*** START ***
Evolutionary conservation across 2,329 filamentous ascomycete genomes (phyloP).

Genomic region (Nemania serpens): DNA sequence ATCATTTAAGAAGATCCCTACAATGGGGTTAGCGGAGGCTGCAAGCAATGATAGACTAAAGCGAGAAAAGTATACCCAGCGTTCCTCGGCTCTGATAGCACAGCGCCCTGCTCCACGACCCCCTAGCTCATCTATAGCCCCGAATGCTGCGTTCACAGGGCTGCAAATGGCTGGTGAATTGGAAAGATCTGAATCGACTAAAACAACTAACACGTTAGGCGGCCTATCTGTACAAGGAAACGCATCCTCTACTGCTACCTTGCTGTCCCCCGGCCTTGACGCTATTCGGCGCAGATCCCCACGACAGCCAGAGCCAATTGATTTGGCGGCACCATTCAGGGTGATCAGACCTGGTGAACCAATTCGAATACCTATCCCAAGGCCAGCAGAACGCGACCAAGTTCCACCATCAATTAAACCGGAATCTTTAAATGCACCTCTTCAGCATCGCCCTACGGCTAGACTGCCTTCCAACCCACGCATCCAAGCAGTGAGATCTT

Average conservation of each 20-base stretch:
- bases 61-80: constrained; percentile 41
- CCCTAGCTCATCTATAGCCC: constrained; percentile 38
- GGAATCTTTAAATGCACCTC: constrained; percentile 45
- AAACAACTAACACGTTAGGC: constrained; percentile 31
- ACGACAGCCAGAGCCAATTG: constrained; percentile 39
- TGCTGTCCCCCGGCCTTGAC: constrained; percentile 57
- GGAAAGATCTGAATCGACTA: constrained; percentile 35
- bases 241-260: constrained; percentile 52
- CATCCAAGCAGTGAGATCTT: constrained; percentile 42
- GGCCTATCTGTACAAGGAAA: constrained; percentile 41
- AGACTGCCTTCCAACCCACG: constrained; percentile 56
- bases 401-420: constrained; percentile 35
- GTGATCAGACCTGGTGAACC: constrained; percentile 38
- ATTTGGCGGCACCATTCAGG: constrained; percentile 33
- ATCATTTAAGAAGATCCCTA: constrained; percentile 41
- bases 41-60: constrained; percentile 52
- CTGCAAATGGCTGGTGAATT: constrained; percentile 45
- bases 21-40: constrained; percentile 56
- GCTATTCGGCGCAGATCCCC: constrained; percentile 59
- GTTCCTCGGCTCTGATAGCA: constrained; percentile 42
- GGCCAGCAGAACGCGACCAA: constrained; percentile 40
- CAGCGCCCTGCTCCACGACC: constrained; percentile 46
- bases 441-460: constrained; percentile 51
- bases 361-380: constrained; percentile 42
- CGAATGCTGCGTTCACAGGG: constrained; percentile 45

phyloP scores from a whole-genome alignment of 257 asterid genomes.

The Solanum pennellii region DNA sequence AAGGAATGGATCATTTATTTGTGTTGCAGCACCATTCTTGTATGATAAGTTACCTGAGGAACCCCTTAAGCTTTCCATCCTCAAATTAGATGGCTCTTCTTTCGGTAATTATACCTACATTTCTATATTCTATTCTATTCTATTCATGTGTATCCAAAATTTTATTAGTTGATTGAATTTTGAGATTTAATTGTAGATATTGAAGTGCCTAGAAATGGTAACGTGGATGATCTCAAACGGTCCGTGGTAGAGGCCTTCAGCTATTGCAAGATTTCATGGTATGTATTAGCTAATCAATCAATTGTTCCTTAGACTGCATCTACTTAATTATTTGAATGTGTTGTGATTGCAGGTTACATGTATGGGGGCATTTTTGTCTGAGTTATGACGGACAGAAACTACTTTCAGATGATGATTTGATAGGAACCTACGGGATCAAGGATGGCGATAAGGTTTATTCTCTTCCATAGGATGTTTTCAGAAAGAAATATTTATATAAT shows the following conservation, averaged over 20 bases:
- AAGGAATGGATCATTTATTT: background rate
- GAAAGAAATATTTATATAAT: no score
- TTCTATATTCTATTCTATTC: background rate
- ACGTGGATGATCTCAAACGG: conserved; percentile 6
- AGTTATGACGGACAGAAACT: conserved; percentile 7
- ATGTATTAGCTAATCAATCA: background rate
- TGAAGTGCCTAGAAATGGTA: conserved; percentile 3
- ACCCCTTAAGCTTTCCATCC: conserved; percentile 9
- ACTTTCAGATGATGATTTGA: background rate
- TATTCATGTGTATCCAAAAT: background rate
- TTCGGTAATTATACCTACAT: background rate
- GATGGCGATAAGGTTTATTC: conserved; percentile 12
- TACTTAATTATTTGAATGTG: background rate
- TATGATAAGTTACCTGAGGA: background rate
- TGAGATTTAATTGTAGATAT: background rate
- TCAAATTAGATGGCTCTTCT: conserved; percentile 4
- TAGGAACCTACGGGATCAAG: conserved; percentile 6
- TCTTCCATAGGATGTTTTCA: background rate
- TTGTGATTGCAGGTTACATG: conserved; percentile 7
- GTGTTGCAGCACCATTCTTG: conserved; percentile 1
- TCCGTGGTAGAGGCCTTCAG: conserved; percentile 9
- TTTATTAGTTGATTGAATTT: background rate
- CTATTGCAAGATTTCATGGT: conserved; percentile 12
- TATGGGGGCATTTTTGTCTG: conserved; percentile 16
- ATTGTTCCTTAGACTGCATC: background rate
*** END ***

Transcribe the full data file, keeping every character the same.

Evolutionary conservation across 2,329 filamentous ascomycete genomes (phyloP).

Genomic region (Nemania serpens): DNA sequence ATCATTTAAGAAGATCCCTACAATGGGGTTAGCGGAGGCTGCAAGCAATGATAGACTAAAGCGAGAAAAGTATACCCAGCGTTCCTCGGCTCTGATAGCACAGCGCCCTGCTCCACGACCCCCTAGCTCATCTATAGCCCCGAATGCTGCGTTCACAGGGCTGCAAATGGCTGGTGAATTGGAAAGATCTGAATCGACTAAAACAACTAACACGTTAGGCGGCCTATCTGTACAAGGAAACGCATCCTCTACTGCTACCTTGCTGTCCCCCGGCCTTGACGCTATTCGGCGCAGATCCCCACGACAGCCAGAGCCAATTGATTTGGCGGCACCATTCAGGGTGATCAGACCTGGTGAACCAATTCGAATACCTATCCCAAGGCCAGCAGAACGCGACCAAGTTCCACCATCAATTAAACCGGAATCTTTAAATGCACCTCTTCAGCATCGCCCTACGGCTAGACTGCCTTCCAACCCACGCATCCAAGCAGTGAGATCTT

Average conservation of each 20-base stretch:
- bases 61-80: constrained; percentile 41
- CCCTAGCTCATCTATAGCCC: constrained; percentile 38
- GGAATCTTTAAATGCACCTC: constrained; percentile 45
- AAACAACTAACACGTTAGGC: constrained; percentile 31
- ACGACAGCCAGAGCCAATTG: constrained; percentile 39
- TGCTGTCCCCCGGCCTTGAC: constrained; percentile 57
- GGAAAGATCTGAATCGACTA: constrained; percentile 35
- bases 241-260: constrained; percentile 52
- CATCCAAGCAGTGAGATCTT: constrained; percentile 42
- GGCCTATCTGTACAAGGAAA: constrained; percentile 41
- AGACTGCCTTCCAACCCACG: constrained; percentile 56
- bases 401-420: constrained; percentile 35
- GTGATCAGACCTGGTGAACC: constrained; percentile 38
- ATTTGGCGGCACCATTCAGG: constrained; percentile 33
- ATCATTTAAGAAGATCCCTA: constrained; percentile 41
- bases 41-60: constrained; percentile 52
- CTGCAAATGGCTGGTGAATT: constrained; percentile 45
- bases 21-40: constrained; percentile 56
- GCTATTCGGCGCAGATCCCC: constrained; percentile 59
- GTTCCTCGGCTCTGATAGCA: constrained; percentile 42
- GGCCAGCAGAACGCGACCAA: constrained; percentile 40
- CAGCGCCCTGCTCCACGACC: constrained; percentile 46
- bases 441-460: constrained; percentile 51
- bases 361-380: constrained; percentile 42
- CGAATGCTGCGTTCACAGGG: constrained; percentile 45

phyloP scores from a whole-genome alignment of 257 asterid genomes.

The Solanum pennellii region DNA sequence AAGGAATGGATCATTTATTTGTGTTGCAGCACCATTCTTGTATGATAAGTTACCTGAGGAACCCCTTAAGCTTTCCATCCTCAAATTAGATGGCTCTTCTTTCGGTAATTATACCTACATTTCTATATTCTATTCTATTCTATTCATGTGTATCCAAAATTTTATTAGTTGATTGAATTTTGAGATTTAATTGTAGATATTGAAGTGCCTAGAAATGGTAACGTGGATGATCTCAAACGGTCCGTGGTAGAGGCCTTCAGCTATTGCAAGATTTCATGGTATGTATTAGCTAATCAATCAATTGTTCCTTAGACTGCATCTACTTAATTATTTGAATGTGTTGTGATTGCAGGTTACATGTATGGGGGCATTTTTGTCTGAGTTATGACGGACAGAAACTACTTTCAGATGATGATTTGATAGGAACCTACGGGATCAAGGATGGCGATAAGGTTTATTCTCTTCCATAGGATGTTTTCAGAAAGAAATATTTATATAAT shows the following conservation, averaged over 20 bases:
- AAGGAATGGATCATTTATTT: background rate
- GAAAGAAATATTTATATAAT: no score
- TTCTATATTCTATTCTATTC: background rate
- ACGTGGATGATCTCAAACGG: conserved; percentile 6
- AGTTATGACGGACAGAAACT: conserved; percentile 7
- ATGTATTAGCTAATCAATCA: background rate
- TGAAGTGCCTAGAAATGGTA: conserved; percentile 3
- ACCCCTTAAGCTTTCCATCC: conserved; percentile 9
- ACTTTCAGATGATGATTTGA: background rate
- TATTCATGTGTATCCAAAAT: background rate
- TTCGGTAATTATACCTACAT: background rate
- GATGGCGATAAGGTTTATTC: conserved; percentile 12
- TACTTAATTATTTGAATGTG: background rate
- TATGATAAGTTACCTGAGGA: background rate
- TGAGATTTAATTGTAGATAT: background rate
- TCAAATTAGATGGCTCTTCT: conserved; percentile 4
- TAGGAACCTACGGGATCAAG: conserved; percentile 6
- TCTTCCATAGGATGTTTTCA: background rate
- TTGTGATTGCAGGTTACATG: conserved; percentile 7
- GTGTTGCAGCACCATTCTTG: conserved; percentile 1
- TCCGTGGTAGAGGCCTTCAG: conserved; percentile 9
- TTTATTAGTTGATTGAATTT: background rate
- CTATTGCAAGATTTCATGGT: conserved; percentile 12
- TATGGGGGCATTTTTGTCTG: conserved; percentile 16
- ATTGTTCCTTAGACTGCATC: background rate